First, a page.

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Kalki Kukreja - PhD Acceptance from Harvard

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Q. A few lines about yourself- department you graduated from, where all have you worked/interned before, what else do you like?

I am Kalki, an undergraduate in the Department of Biochemical Engineering and Biotechnology at IIT Delhi. I will be graduating in July 2016 and joining Harvard for my PhD this fall. I have interned in Dept. of Genetics at University of Leicester (2013), Biocon Research Ltd. (2014) and Dept. of Biology, MIT (2015). Music Club and BSP have been a major part of my college life other than academics. I love science, music, travelling and exploring new things. 


Q. What made you choose the path of higher studies and the university you are currently going to? Was this your first preference?

I am fascinated by how intricately biological system works at molecular level, how micron sized cellular compartments function to actualize significant life processes; how small molecules that DNA is made up of collectively store zettabytes of information in human body! Hence I decided to pursue higher studies to get a deeper understanding of my field of interest. 

I was undecided between Stanford’s and Harvard’s PhD program, both of which were my top choices. After weeks of research and contemplation, I picked up Harvard. I always wanted to be at a place where I have plethora of opportunities to grow, I feel always intellectually turned on and people around me love their work. I am fortunate to be admitted to a place where I believe I will feel close to perfection.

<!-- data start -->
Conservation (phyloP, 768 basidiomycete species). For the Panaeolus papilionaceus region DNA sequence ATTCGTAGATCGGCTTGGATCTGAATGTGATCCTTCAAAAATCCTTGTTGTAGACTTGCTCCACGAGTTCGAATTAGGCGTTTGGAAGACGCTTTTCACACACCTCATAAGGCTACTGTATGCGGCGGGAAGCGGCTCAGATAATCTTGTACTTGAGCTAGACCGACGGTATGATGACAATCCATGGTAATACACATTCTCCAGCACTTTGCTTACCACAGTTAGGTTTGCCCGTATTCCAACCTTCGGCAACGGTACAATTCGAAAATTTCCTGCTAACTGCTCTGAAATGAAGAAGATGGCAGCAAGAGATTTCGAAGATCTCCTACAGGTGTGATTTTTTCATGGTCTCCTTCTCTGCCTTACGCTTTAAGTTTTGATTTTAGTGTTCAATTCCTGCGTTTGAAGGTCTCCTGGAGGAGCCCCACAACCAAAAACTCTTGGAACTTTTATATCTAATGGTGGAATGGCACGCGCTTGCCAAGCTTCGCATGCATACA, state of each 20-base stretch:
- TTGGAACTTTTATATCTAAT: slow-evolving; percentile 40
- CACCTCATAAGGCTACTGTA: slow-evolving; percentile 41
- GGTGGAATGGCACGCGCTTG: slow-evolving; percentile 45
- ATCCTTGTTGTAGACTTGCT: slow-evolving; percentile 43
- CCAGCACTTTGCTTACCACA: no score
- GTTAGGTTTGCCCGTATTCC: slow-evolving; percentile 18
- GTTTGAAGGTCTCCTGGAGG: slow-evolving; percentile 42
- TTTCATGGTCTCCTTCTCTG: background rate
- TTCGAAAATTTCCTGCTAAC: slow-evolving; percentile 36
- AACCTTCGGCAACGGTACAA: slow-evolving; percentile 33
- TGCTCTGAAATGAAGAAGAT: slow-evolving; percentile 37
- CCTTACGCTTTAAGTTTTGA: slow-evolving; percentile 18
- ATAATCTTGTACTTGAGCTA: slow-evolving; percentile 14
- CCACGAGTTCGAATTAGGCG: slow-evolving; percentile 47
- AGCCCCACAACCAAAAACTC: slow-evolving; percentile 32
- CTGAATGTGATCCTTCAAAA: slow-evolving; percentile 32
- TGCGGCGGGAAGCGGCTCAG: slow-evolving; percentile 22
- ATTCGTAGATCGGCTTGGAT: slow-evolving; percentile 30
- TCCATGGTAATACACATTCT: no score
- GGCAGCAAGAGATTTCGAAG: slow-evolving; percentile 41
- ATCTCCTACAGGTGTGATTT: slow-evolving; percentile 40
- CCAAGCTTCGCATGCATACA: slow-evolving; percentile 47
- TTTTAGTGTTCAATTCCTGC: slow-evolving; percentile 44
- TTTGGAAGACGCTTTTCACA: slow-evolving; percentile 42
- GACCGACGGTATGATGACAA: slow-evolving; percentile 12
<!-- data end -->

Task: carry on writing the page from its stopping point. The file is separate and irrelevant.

Q. What was your first reaction when you heard you’d gotten this opportunity? Were you satisfied with it and how do you feel about it now?

I was super excited and super relieved. With all my friends getting placed by December, I was the only one unaware of my fate. After I received the email from Harvard titled - “Please Join us for Fall 2016”, I finally knew (almost, ~95% sure) where I will end up after graduating from IIT. I am looking forward to the steep learning curve that I will experience as I start a new life at a new university and a new country. I am also excited about living in Boston area near the Charles River with opportunities of learning sailing and attending all sorts of music concerts. But a fear of unknown, of how I will adjust to the new surroundings and cope up with the pace of their research bothers me sometimes. Let’s see what awaits across the borders!

Q. What are some of the challenges that you face/have faced during your preparation to strike a PhD of your choice?

The biggest challenge that I faced was keeping myself constantly motivated in a place where everybody was applying for jobs. I decided not to sit for placements to cut that option of getting distracted from what I really wanted to do. I am lucky to have friends and seniors who helped me throughout the process of preparing my profile and applying for higher studies. Also, since I was exploring the fields that attracted me and tried different things, many of them didn’t work out as I had imagined. I had to change projects, face administrative hurdles for getting things done and encounter deadlocks in my work but everything gets sorted out with some optimism.

Q. A lot of your juniors would be aiming for internships and possibly at higher studies in the future. After having gone through the process, what are some of the tips that you would like to give to them?

Tips for internships:-

Apply Apply Apply! : Don’t be lazy, it is a very frustrating task. But believe me, the result is truly rewarding. Summer internships have given me some of my best memories and learning experiences of college. It is the time where you can explore your interests, try new things, make new friends and get a break from IIT life. Give your best effort to get your dream intern.

Try new stuff: It is easier to get an intern in your area of expertise or in something you have a prior experience but that defeats the very purpose of it. Internship is an opportunity to explore new things, to find out what you like and what you don’t like, to learn an entirely new set of skills while knowing that you will be working there for a short while only so there are no stakes. That should be the attitude while finding internships.